Suppressed Size Effect in Nanopillars with Hierarchical Microstructures Enabled by Nanoscale Additive Manufacturing

WX Zhang and Z Li and RQ Dang and TT Tran and RA Gallivan and HJ Gao and JR Greer, NANO LETTERS, 23, 8162-8170 (2023).

DOI: 10.1021/acs.nanolett.3c02309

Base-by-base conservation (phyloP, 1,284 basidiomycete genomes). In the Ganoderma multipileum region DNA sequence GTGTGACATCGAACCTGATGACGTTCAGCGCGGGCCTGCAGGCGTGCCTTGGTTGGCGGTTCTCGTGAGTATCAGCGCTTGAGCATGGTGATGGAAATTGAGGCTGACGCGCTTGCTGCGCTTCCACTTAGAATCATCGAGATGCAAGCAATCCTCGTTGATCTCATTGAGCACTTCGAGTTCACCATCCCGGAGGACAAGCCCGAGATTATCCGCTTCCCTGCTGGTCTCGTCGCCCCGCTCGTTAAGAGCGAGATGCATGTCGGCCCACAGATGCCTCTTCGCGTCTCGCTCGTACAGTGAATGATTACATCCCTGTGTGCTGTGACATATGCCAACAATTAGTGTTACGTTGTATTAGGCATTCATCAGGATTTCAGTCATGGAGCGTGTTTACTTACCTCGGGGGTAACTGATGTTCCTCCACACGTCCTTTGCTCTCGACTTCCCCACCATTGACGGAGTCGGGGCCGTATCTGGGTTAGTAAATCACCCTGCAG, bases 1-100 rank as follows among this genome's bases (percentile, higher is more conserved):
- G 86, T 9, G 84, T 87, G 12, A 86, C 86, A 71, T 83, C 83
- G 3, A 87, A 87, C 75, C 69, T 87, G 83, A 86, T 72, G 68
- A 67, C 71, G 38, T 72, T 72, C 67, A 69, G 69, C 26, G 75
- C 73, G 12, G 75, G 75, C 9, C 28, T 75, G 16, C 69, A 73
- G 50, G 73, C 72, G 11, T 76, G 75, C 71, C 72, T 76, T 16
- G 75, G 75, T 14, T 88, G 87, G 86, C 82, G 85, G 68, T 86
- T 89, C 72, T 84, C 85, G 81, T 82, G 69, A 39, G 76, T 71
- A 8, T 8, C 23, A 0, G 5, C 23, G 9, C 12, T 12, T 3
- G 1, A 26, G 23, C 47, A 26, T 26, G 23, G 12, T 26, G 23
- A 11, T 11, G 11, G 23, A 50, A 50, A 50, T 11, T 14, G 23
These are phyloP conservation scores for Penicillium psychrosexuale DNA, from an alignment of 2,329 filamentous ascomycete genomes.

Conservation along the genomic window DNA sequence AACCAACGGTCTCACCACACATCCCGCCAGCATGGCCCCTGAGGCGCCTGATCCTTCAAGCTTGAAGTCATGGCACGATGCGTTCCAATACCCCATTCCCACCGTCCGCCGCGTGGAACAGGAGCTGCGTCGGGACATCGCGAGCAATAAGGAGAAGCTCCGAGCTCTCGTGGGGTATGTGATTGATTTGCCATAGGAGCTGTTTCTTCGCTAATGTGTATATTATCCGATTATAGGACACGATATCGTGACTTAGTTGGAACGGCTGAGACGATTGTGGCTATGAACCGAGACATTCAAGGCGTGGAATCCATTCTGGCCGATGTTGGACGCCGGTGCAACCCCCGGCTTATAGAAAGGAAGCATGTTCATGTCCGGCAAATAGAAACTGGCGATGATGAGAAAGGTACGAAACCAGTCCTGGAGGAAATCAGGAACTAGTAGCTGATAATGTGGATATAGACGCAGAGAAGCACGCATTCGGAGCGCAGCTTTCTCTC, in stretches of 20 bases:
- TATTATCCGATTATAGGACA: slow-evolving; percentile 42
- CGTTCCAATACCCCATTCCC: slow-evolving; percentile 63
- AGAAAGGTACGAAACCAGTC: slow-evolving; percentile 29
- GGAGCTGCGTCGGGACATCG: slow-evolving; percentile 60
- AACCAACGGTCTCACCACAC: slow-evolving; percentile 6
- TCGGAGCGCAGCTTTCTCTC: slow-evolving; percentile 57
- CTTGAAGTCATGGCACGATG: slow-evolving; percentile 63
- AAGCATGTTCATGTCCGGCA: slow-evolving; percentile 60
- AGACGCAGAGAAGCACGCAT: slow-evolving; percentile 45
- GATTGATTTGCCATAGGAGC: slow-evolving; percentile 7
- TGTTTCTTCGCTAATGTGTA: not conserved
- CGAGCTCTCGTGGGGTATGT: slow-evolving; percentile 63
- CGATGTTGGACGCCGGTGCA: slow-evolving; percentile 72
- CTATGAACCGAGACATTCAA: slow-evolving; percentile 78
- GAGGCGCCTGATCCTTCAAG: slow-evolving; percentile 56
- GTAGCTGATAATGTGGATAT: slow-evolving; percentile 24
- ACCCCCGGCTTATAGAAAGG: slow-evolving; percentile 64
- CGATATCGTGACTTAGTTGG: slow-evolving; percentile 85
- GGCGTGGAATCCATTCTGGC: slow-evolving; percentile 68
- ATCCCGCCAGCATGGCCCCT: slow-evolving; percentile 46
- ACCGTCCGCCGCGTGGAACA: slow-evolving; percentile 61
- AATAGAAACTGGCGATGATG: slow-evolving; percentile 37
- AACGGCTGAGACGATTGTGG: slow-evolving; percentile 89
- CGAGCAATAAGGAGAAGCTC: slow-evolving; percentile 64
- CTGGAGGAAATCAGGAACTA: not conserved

Studies on mechanical size effects in nanosized metals unanimously highlight both intrinsic microstructures and extrinsic dimensions for understanding size-dependent properties, commonly focusing on strengths of uniform microstructures, e.g., single-crystalline/nanocrystalline and nanoporous, as a function of pillar diameters, D. We developed a hydrogel infusion-based additive manufacturing (AM) technique using twophoton lithography to produce metals in prescribed 3D-shapes with similar to 100 nm feature resolution. We demonstrate hierarchical microstructures of as-AM-fabricated Ni nanopillars (D similar to 130-330 nm) to be nanoporous and nanocrystalline, with d similar to 30-50 nm nanograins subtending each ligament in bamboo-like arrangements and pores with critical dimensions comparable to d. In situ nanocompression experiments unveil their yield strengths, sigma, to be similar to 1-3 GPa, above single-crystalline/nanocrystalline counterparts in the D range, a weak size dependence, sigma alpha D-0.2, and localized-to- homogenized transition in deformation modes mediated by nanoporosity, uncovered by molecular dynamics simulations. This work highlights hierarchical microstructures on mechanical response in nanosized metals and suggests small-scale engineering opportunities through AM-enabled microstructures.

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